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CODiE Ed Tech Award Winners Announced!

For Immediate Release:

SIIA Announces 2022 CODiEAward Winners for Education Technology

50 Ed Tech winners recognized for innovation and excellence

WASHINGTON, D.C. (June 9, 2022)— The Software & Information Industry Association (SIIA), the principal trade association for the software and digital content industries, today announced the 50 winners of the 2022 CODiE Awards in education technology. The winners were presented during a virtual awards celebration. The announcement drew a global audience, with 48 education technology categories, including new leadership categories, recognizing individuals and teams. 

All of the nominated education technology products and services were first reviewed by educators and administrators, whose evaluations determined the finalists. SIIA members then voted on the finalist products, with the scores from both rounds tabulated to select the winners. Winners represent the most innovative and impactful products from technology developers, online learning services and related technologies.

“The 2022 EdTech CODiE Award winners exemplify the outstanding products, services and overall innovation that enables learners of all types to connect with educators and educational materials,” said SIIA President Jeff Joseph. “We are so proud to recognize this year’s honorees – the best of the best – that provide solutions to many of the critical challenges facing learners today – from access and equity, to personalized and tailored learning and beyond. Congratulations to all of this year’s CODiE Award winners!”

2022 CODIE AWARD EDUCATION TECHNOLOGY WINNERS

Best Administrative Solution

ClassLink Suite, ClassLink, Inc.

Best Coding & Computational Thinking Solution

Robotify, Imagine Learning

Best Collaborative Solution for Teachers

edWeb.net, edWeb.net

Best College & Career Readiness Solution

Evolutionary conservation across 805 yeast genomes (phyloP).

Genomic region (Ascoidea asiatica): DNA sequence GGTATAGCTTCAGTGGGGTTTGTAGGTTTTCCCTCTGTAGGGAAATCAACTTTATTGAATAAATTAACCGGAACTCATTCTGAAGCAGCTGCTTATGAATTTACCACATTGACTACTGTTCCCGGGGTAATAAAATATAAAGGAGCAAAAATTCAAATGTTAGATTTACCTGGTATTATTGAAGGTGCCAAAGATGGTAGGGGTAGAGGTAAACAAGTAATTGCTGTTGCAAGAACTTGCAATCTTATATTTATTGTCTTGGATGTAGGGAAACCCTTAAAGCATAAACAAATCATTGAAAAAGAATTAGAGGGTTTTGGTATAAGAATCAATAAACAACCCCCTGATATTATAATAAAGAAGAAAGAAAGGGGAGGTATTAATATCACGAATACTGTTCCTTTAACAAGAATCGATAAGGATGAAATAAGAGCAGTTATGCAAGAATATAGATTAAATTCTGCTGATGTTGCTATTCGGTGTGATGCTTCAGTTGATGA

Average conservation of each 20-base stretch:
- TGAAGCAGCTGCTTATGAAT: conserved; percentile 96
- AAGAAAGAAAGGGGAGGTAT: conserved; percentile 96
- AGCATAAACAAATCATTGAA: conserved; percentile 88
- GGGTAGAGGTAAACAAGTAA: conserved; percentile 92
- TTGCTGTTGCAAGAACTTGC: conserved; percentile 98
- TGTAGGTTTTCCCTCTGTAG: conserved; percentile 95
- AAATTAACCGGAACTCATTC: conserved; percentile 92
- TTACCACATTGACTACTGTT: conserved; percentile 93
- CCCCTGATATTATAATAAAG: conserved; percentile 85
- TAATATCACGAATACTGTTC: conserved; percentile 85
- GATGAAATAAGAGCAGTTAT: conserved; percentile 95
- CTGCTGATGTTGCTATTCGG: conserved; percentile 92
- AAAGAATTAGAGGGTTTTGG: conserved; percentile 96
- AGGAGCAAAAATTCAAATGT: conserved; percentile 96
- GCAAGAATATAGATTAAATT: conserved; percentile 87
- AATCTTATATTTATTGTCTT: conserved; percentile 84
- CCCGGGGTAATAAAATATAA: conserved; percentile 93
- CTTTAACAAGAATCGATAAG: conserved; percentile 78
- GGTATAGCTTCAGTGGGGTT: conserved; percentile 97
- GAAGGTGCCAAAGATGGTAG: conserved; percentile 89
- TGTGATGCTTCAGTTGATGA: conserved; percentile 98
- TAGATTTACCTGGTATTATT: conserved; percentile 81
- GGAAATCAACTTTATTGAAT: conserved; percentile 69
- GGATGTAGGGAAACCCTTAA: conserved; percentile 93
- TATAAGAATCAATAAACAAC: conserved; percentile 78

DHO Health Science, National Geographic Learning

Best Content Authoring Development or Curation Solution

uCertify CREATE, uCertify

 

Best Cross Curricular Tool

MobyMax, MobyMax

Best Data Management Solution

Unified Insights Powered by Hoonuit, PowerSchool

Best Education Platform for Adult Learning

uCertify LEARN, uCertify

Best Education Platform for PK-20

Discovery Education Experience, Discovery Education

Best Educational Game

Legends of Learning, Legends of Learning

Best Elective Curriculum Solution

eDynamic Learning Electives Catalog, eDynamic Learning

Best Emerging Education Technology Solution for Administrators

Brightspace, D2L

Best Emerging Instructional Technology Solution

Lexia English Language Development, Lexia Learning Systems, Inc.

Best English Language Arts Instructional Solution for Grades PK-8

Freckle ELA, Renaissance Learning

Best Formative Assessment Solution

FastBridge, Illuminate Education

Best Gamification in Learning

ExploreLearning Reflex, ExploreLearning

Best Higher Education Mathematics Instructional Solution

MyLab Math/ MyLab Statistics, Pearson Education

Best Higher Education Science Instructional Solution

Knewton Alta, Wiley

Best Higher Education STEM Instructional Solution

Möbius, DigitalEd

Best Learning Management System (LMS)

Brightspace, D2L

Best Learning Recovery Tool

Learning Ally Audiobook Solution, Learning Ally

Best Library Reference or Educational Database

Political Extremism and Radicalism, Gale, a part of Cengage Learning

Best Mathematics Instructional Solution for Grades 9-12

The Alef Platform – Alef Math, Alef Education

Best Mathematics Instructional Solution for Grades PK-8

IXL, IXL Learning

Best Personalized Learning Solution

Reading Plus, DreamBox Learning

Best PreK / Early Childhood Learning Solution

Johnnie Max, John Jones Media LLC

Best Professional Learning Solution for Educators

edWeb.net, edWeb.net

Best Reading/Writing/Literature Instructional Solution for Grade 9-12

  • Writable with HMH Into Literature, Houghton Mifflin Harcourt
  • myPerspectives English Language Arts 2022, Savvas Learning Company

Best Science Instructional Solution for Grades 9-12

The Alef Platform – Alef Science, Alef Education

 

Best Science Instructional Solution for Grades PK-8

Mystery Science, Discovery Education

Best Social Sciences/Studies Instructional Solution

Revel for Political Science / History / Sociology / Psychology, Pearson Education

 

Best Solution for English as a Second Language

Imagine Language & Literacy, Imagine Learning

Best Solution for Students with Special Needs

Bridging the Learning Gap with Rethink Ed/Vizzle, Rethink Ed

Best STEM Instructional Solution for Grades PK-8

MobyMax, MobyMax

Best Student Learning Capacity-Building Solution

MobyMax, MobyMax

Best Summative Assessment Solution

uCertify LEARN, uCertify

Best Use of Artificial Intelligence in Ed Tech

Riff EDU, Riff Analytics

Best Virtual Lab

ExploreLearning, Gizmos, ExploreLearning

Best Virtual Learning Solution

TutorMe, TutorMe

Best World Language Learning

Mango Classroom, Mango Languages

LEADERSHIP CATEGORIES

Best Customer Experience in Ed Tech

Xello, Xello

Ed Tech Leadership Award

John Campbell, Cambium Learning Group

Ed Tech Social Justice Impact Award

IBM SkillsBuild, IBM

Excellence in Diversity, Equity, Inclusion in Ed Tech

Renaissance Learning